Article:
In patients presenting with work-related back pain, multiple variables have been explored as predictors of delayed return to work (Table 2).42 Associations with a prolonged recovery include attorney involvement/active litigation and workers compensation cases, whereas inconsistent evidence exists for lower socioeconomic status and delayed intervention or referral for evaluation. There is a correlation between longer-term disability and work absence extending beyond 30 days.43 There is a more favorable prognosis when an intervention is used vs. no action, as well as providing early discussions regarding functional return to work.42 Additional findings have shown the positive value of patients' optimism about recovery as it relates to functional return.44 Evaluating and addressing fear-avoidance beliefs early in the course of low back pain seems to improve outcomes.45 Additional factors such as age, sex, tobacco use, and physical and psychological comorbidities correlate with prolonged disability and days absent from work but are not reliable for predicting outcomes in specific patients.46
|Addressing fear-avoidance beliefs
|Early discussion regarding functional return to work
|Attorney involvement/active litigation
|Work absence beyond 30 days
|Workers compensation case
|Lower socioeconomic status
|Physical or psychological comorbidities
The clinical approach to patients with work-related nonspecific low back pain does not differ from well-established guidelines for other types of back pain. However, early sensitivity to the patient's expectations, work environment, and functional capacity can help provide a framework for care (Figure 2).
Earlier engagement in care (i.e., seeking care and compliance with treatments) may be helpful for both patients and employers. Evidence for specific recommendations regarding particular medications or therapies is lacking. Imaging recommendations are well established for back pain and remain consistent in work-related cases. However, a wait-and-see approach may further complicate efforts to shape patient expectations in work-related cases.36 Although back pain usually improves without treatment, this approach can foster a lack of sensitivity to the psychosocial dynamics of work-related pain in the short- and long-term. Just as an overly simplistic approach may be unhelpful, the opposite extreme of high-profile diagnostics and care can contribute to further work absence and chronic pain.47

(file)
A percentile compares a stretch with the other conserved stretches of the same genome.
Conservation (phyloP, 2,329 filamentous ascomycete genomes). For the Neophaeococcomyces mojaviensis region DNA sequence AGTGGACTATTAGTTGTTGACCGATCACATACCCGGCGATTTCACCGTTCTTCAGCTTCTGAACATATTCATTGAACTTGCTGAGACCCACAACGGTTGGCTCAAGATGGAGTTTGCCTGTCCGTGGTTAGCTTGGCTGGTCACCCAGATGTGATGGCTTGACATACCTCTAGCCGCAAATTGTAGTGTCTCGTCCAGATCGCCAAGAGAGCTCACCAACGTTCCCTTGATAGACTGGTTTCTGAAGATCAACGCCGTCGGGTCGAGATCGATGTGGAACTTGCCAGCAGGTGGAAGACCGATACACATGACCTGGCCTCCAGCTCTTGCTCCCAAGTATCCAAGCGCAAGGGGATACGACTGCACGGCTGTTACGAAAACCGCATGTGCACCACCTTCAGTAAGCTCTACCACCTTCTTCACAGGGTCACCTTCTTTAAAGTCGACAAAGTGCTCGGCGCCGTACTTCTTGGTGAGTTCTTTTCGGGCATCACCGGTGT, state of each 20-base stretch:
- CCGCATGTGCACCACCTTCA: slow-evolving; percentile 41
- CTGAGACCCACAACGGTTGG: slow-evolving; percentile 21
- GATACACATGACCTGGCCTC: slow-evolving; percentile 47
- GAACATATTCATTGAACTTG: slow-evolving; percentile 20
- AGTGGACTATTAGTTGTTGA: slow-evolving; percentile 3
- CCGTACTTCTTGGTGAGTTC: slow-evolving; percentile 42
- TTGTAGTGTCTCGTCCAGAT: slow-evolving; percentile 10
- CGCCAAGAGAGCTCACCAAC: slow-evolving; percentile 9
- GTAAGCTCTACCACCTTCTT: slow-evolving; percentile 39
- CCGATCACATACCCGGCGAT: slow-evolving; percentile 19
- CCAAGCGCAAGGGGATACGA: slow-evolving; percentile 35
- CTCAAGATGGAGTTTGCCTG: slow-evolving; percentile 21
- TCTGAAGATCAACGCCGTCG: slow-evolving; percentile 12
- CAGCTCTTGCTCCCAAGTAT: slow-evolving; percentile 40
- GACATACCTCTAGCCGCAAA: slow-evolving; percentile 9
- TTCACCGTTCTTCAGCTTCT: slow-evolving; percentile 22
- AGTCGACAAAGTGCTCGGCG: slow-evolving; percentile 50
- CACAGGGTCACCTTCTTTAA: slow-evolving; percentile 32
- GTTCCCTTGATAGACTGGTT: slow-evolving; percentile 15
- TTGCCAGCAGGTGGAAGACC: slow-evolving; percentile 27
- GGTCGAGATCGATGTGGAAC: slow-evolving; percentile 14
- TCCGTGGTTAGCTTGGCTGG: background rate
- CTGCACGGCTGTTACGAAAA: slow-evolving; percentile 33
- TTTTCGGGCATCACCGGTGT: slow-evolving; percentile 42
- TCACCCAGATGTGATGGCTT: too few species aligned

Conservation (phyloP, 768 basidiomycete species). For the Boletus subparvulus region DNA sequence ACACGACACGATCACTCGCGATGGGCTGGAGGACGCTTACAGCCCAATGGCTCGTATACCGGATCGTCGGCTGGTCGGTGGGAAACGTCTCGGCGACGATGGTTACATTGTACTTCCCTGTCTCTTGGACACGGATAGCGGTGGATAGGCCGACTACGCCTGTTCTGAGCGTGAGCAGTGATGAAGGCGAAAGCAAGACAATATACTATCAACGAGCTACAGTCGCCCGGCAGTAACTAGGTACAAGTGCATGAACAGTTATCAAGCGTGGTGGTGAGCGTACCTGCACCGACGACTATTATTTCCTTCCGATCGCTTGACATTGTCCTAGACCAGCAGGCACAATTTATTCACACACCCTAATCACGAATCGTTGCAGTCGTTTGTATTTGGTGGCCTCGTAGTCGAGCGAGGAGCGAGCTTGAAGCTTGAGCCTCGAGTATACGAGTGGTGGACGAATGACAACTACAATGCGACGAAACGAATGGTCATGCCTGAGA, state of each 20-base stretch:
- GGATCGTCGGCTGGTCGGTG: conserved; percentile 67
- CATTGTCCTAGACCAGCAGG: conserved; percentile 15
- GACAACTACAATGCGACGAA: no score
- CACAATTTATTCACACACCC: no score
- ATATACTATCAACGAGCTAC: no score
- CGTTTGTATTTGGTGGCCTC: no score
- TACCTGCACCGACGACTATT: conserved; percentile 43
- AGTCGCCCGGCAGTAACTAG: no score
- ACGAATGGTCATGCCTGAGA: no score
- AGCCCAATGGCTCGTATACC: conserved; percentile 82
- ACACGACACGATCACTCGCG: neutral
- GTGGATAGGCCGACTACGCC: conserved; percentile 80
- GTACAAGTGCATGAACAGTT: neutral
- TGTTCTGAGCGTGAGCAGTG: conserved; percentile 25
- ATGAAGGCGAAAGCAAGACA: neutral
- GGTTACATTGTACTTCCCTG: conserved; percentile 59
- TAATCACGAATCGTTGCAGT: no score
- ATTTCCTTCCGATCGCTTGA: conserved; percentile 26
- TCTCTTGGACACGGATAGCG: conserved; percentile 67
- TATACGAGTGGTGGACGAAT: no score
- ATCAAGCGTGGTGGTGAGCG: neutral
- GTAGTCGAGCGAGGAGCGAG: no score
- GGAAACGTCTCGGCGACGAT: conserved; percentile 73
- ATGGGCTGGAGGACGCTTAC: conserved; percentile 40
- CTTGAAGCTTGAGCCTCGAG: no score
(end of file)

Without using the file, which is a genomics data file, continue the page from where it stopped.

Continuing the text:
Although most guidelines recommend early return to normal activity and work,48 the unique demands of specific occupations may require a more individualized approach. Recent efforts by the National Institute for Occupational Safety and Health to deliver a consensus tool for making return-to-work decisions have resulted in a recommendation for the production of a specific activity prescription. This tailored prescription can serve as a plan for patients and employers. It requires an understanding of the job demands, coupled with a functional assessment of the patient (e.g., ability to lift, bend, kneel) and should include recommendations for progression and expected time frames when possible. The activity prescription should be provided in conjunction with educational or treatment information.49
Assistance with employer/insurer forms and disability evaluations may be requested in the course of care. Although these forms can vary, the required elements are often similar (e.g., dates of injury and evaluation, degree of impairment, expected prognosis). A previous article in American Family Physician provides further discussion on the appropriate completion of disability forms.50 Additional guidance can be found in industry guides, such as the American Medical Association's Guides to the Evaluation of Permanent Impairment and the Oswestry Disability Index.51,52
Data Sources: The terms low back pain, nonspecific low back pain, lumbago, and return to work were searched via PubMed, the Cochrane database, the National Guideline Clearinghouse, and Essential Evidence Plus. Search dates: January and May 2019.